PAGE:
I would like to make umeboshi makizushi, but I don't have access to shiso leaf which is traditionally paired with the umeboshi. Is there any acceptable substitute for the shiso that is more readily accessible in the US?
Shiso is in the mint family. Stick to that area and you'll be fine, even though nothing will be exactly right.
Peppermint leaves, lemon basil or Thai basil will all give a nice look and a pleasant flavor, even if it won't be quite the same. A combination of mint and and Thai or Holy basil might be your best bet. A tiny, tiny drop of toasted sesame oil will get you even a little bit closer.
I just read from a totally unknown (to me) source that lemon thyme hits a lot of the same notes, but obviously that would look completely different. Again, perhaps a combination will get you closest.
There are basically no substitutes for shiso. Yes, it's in the mint family, but that doesn't mean much; you can't replace turnips with mustard, even though it's the same species!
There is, however, one unexpected source of shiso that may be of use: a very closely related herb, Vietnamese perilla, is used extensively in Vietnamese cooking and can be found from groceries that cater to the Vietnamese community. In Australia, it's next to impossible to find Japanese shiso (I'm aware of one grocery in the country that stocks it, and only sporadically), while the Vietnamese community is large enough that it's reasonably straightforward to find.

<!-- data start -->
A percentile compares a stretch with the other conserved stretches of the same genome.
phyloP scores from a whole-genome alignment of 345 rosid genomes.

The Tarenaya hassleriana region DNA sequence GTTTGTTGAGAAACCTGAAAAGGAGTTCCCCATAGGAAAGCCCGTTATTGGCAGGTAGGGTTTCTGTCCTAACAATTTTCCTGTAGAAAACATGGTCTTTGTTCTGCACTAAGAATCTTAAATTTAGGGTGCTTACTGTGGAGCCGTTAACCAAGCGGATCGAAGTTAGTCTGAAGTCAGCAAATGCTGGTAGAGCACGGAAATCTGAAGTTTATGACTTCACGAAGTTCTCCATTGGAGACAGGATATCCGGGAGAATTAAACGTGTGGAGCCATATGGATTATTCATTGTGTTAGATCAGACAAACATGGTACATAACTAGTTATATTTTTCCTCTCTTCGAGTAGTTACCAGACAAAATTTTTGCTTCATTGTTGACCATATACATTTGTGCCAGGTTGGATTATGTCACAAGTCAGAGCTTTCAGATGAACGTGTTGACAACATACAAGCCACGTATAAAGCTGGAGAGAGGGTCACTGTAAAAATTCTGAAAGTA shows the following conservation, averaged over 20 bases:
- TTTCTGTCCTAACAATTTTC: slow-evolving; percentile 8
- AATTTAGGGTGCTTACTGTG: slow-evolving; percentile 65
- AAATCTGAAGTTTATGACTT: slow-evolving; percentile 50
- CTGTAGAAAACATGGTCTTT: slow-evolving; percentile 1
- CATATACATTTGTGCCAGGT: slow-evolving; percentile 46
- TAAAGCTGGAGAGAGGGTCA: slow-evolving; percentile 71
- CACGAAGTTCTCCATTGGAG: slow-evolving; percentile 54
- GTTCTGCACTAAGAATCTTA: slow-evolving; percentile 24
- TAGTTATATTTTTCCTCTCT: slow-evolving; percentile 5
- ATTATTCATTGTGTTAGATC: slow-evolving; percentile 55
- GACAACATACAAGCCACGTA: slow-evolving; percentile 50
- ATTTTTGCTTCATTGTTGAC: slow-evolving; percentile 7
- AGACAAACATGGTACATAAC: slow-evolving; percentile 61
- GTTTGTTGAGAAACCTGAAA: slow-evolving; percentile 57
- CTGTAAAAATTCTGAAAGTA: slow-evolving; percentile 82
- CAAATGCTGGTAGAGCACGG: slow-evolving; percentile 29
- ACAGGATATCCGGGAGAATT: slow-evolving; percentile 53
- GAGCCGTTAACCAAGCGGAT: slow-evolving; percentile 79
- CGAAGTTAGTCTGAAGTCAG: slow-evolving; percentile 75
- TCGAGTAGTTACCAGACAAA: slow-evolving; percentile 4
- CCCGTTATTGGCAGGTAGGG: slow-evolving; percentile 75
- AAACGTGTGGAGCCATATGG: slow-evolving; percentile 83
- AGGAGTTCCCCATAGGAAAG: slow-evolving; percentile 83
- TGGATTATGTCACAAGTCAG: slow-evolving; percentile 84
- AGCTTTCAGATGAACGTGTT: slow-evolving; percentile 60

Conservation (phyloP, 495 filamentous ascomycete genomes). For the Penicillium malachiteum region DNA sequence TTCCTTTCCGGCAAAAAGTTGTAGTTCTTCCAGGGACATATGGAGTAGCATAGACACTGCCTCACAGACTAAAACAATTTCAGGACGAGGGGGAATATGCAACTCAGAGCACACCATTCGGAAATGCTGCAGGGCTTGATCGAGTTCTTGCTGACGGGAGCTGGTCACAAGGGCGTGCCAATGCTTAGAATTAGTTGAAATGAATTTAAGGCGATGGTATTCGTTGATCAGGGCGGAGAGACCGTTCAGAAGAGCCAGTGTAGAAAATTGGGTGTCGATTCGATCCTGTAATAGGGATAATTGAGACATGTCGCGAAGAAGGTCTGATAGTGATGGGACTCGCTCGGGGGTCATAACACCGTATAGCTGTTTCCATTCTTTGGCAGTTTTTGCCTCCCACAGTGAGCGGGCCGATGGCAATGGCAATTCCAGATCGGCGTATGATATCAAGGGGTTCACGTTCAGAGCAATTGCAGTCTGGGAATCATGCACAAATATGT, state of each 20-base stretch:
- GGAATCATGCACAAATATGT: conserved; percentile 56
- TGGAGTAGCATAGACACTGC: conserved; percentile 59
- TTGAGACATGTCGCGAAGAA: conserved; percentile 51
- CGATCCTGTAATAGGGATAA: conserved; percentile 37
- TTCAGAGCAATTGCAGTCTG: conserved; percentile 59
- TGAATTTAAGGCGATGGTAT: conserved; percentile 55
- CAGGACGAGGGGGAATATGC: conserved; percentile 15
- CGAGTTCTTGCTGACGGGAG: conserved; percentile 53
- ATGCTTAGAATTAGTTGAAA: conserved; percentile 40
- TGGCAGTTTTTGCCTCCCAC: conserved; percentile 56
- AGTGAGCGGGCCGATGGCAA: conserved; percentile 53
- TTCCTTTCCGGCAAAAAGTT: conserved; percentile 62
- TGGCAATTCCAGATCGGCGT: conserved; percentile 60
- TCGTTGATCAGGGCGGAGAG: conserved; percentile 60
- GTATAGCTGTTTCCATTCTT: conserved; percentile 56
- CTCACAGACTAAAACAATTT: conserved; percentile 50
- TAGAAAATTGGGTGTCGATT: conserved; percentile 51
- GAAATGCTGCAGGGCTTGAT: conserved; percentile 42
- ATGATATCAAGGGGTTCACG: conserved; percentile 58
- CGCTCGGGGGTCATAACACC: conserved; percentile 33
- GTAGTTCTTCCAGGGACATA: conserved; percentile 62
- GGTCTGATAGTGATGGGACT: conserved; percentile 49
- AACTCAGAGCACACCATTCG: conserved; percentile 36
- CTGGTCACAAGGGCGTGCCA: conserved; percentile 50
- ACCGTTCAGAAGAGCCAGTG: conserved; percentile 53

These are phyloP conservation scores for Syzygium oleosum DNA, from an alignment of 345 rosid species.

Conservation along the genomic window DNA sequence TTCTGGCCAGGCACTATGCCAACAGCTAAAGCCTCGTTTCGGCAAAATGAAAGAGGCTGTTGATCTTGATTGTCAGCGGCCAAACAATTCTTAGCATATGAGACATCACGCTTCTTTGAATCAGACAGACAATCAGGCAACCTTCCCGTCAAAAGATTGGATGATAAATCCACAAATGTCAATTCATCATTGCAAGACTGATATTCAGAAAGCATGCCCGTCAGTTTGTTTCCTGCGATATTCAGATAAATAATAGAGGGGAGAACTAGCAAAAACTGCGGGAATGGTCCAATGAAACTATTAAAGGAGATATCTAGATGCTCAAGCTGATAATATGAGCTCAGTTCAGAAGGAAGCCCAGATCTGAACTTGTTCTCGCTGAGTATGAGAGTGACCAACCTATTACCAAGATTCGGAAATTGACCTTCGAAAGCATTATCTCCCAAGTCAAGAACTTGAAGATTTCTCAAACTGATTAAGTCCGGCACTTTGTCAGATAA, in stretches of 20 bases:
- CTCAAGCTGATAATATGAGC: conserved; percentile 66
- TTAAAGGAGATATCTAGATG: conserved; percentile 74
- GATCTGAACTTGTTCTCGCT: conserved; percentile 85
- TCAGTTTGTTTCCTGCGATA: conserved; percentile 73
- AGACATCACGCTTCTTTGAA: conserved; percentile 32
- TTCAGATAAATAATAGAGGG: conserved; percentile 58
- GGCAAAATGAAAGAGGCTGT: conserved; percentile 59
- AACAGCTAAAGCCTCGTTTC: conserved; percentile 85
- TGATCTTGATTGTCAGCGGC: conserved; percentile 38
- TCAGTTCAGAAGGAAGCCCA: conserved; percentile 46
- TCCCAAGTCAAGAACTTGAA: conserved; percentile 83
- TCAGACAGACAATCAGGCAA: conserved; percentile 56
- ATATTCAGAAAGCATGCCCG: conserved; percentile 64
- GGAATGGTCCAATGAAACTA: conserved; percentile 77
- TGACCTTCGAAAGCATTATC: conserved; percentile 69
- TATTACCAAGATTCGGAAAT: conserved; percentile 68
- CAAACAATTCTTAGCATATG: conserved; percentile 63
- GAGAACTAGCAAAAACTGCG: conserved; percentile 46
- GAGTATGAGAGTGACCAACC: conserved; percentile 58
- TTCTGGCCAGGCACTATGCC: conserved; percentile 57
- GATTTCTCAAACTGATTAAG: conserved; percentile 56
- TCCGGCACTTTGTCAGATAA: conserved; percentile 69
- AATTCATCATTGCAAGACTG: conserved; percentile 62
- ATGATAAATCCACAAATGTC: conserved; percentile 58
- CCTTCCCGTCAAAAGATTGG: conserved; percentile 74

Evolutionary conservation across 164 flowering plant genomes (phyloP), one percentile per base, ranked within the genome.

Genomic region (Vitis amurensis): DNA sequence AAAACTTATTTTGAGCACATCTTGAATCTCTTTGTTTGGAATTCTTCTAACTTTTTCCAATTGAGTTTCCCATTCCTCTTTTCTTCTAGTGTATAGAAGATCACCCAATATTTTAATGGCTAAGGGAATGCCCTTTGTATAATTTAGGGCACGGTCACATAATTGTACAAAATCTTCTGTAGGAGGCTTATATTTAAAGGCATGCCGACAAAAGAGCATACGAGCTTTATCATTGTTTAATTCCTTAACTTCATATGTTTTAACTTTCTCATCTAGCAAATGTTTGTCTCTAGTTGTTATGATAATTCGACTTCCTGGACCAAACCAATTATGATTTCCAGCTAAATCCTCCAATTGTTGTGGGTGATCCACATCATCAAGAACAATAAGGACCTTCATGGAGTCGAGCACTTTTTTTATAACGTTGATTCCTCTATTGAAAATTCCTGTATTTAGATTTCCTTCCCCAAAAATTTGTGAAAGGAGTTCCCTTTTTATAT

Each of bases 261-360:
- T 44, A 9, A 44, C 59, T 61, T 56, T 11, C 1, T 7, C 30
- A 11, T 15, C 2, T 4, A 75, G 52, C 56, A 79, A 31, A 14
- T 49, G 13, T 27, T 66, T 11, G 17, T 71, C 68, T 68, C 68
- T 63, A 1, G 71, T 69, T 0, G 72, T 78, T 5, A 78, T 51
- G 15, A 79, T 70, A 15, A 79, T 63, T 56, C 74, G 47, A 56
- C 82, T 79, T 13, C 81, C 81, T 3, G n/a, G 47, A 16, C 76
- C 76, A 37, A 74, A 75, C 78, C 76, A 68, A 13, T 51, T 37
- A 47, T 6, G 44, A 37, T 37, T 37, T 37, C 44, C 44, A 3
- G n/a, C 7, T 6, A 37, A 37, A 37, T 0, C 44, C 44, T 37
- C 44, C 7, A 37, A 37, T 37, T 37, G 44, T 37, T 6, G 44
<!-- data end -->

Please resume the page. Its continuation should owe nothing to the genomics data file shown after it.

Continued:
As a side note, Koreans also eat a variety of perilla, but despite a deceptively similar appearance, it tastes quite different — more harsh and peppery — and is not a workable substitute.
Did you also look for "sesame leaves" ;)? Thats how you would find it in Germany at least. On a side-note: my korean mother in law grows them in her garden in frankfurt, so depending how urgently you need them, just grow them yourself.